Floppy Knights is a fun take on turn-based strategy, a genre that has been explored in recent times to many degrees of success. Some projects really nail that formula of building your team, laying out your plan, and plotting every move, before you touch a single piece on the board. They have incredible complexity in the search of deep gameplay, sometimes at the cost of a steep learning curve and long sessions of experimentation.
Floppy Knights achieves this kind of level in a very refreshing way, a fast-paced flow and mixing in the now very prevalent concept of card game deck construction, and manages to avoid that unnecessary log lead-in.
We start the game as the very energetic child prodigy Sophie, that despite being only 16 years old has ingenuity with no limits. She’s already a full-fledged engineer and among her most accomplished creations is a cybernetic arm, though it is not clear if replaces her real arm by choice or necessity. Not happy with just that, she’s also created a fully functional AI to be the soul of it, and our trusty companion in the adventure.
Sophie begins with two missions in mind, to prove that she can make it to the top, where her Idols in the robotics world hang, and to make enough money so she can get her own place to keep working. As such, she sets her aim on one of the most renowned competitions in mechatronics, and to win she needs to not only face other competitors but also outwit her long time rival to achieve victory.
That’s where the first encounters lie. The game is composed of the very classic strategy game grid map and a limited space where we can deploy units. But there’s a twist. Instead of a fixed number of units per encounter we have an allotted amount of points per turn and a card deck that is shuffled each time, giving us a number of cards that we can play in any order and on any unit we choose, as long as they comply with the conditions.
More important is that each encounter sets us up with a different set of conditions for victory, keeping the game fresh and constantly making us rethink our approach to each challenge. This includes getting us to figure out what deck we will use and with what cards, and which captain we will command to make the most of their unique abilities and that must survive at all cost.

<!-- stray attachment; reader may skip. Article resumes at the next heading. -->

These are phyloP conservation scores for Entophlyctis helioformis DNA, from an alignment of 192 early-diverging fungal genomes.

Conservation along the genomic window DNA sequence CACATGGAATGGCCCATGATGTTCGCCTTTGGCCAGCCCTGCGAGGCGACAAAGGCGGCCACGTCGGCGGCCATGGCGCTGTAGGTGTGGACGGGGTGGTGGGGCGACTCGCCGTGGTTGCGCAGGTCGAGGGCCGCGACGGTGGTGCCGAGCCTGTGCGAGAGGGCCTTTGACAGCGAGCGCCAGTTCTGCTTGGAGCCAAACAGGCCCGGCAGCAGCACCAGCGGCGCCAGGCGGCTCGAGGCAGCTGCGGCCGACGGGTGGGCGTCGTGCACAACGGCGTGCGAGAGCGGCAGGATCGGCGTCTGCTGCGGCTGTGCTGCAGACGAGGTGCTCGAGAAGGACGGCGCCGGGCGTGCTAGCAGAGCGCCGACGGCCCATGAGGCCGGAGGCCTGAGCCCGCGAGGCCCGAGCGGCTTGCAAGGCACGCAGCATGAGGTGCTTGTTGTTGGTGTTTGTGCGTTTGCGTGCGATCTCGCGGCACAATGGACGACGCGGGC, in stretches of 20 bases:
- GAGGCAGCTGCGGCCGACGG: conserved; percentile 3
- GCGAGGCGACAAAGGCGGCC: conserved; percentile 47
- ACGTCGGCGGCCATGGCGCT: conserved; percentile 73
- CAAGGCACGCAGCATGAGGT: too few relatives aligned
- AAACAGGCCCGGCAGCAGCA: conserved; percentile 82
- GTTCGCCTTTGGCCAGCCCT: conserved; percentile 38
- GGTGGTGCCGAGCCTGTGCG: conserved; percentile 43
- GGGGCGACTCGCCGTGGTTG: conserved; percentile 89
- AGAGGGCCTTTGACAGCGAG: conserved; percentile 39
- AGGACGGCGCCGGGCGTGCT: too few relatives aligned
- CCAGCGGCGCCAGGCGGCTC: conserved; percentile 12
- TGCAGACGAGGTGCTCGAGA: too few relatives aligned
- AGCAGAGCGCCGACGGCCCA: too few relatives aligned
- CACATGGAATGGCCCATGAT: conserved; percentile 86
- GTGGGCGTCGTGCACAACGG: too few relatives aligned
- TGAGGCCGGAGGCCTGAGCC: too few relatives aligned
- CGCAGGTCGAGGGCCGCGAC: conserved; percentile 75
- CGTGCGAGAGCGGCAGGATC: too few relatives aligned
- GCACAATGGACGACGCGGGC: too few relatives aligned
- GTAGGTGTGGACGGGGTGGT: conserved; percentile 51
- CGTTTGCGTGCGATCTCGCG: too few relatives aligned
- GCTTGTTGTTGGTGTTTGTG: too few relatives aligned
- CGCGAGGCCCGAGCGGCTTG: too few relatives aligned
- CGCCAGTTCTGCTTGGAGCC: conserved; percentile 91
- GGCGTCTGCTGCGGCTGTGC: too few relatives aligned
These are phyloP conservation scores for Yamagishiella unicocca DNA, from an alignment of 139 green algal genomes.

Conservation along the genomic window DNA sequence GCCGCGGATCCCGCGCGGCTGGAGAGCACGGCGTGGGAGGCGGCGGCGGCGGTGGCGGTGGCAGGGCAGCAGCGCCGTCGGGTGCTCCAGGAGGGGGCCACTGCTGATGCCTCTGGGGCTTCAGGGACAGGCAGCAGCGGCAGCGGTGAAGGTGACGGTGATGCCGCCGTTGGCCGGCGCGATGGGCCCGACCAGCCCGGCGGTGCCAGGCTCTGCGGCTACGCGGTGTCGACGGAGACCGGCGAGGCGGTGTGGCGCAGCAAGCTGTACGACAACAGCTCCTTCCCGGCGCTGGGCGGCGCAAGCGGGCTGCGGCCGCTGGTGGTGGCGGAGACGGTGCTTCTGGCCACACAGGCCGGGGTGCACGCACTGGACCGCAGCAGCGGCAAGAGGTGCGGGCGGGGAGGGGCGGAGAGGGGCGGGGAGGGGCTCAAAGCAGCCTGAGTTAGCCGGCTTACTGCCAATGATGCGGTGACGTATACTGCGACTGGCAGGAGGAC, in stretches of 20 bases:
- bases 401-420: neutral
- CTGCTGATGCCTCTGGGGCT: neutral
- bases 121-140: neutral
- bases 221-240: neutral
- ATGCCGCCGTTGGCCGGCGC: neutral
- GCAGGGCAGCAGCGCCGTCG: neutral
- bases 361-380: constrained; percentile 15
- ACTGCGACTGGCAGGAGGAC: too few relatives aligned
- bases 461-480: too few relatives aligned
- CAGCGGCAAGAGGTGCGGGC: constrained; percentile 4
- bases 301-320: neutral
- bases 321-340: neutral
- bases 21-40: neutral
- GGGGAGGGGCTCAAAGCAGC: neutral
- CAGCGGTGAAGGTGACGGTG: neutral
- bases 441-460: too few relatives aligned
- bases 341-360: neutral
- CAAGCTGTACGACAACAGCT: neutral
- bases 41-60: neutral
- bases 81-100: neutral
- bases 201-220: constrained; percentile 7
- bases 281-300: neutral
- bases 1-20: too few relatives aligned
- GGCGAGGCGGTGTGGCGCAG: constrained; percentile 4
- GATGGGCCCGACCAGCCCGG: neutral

Unlike many other strategy games in the genre, Floppy Knights respects our time, and I can appreciate that. The encounters are quick, it gives us a clear picture of our objectives, and it guides us how to try to make them possible. When we make a bad move we might immediately notice, but if we decide to try to power on and fail, it won’t be an hour long trek to get back to that point in the battle, but a few minutes to reiterate. The game gives us a lot of freedom to experiment.
I played Floppy Knights on Xbox, where it might be a perfect fit due to that quick turn over and thanks to Xcloud where we can continue the game on the go on our phone or tablet. It was really a perfect fit for a quick round at lunch or during a commute or some waiting time. It matches perfectly as the pace and flow of the game lends itself to be played in small bursts.
Floppy Knights is a very colorful game with big characters and cute animations for each action, it has a very happy vibe and a hopeful and optimistic outtake in everything it does. It definitely is a good introductory game for younger audiences, and for us older, more experienced players it’s a quick refresher on why the strategy genre is still here, evolving to stay relevant.
This review is based on an Xbox code sent to SideQuesting by the publisher Rose City Games.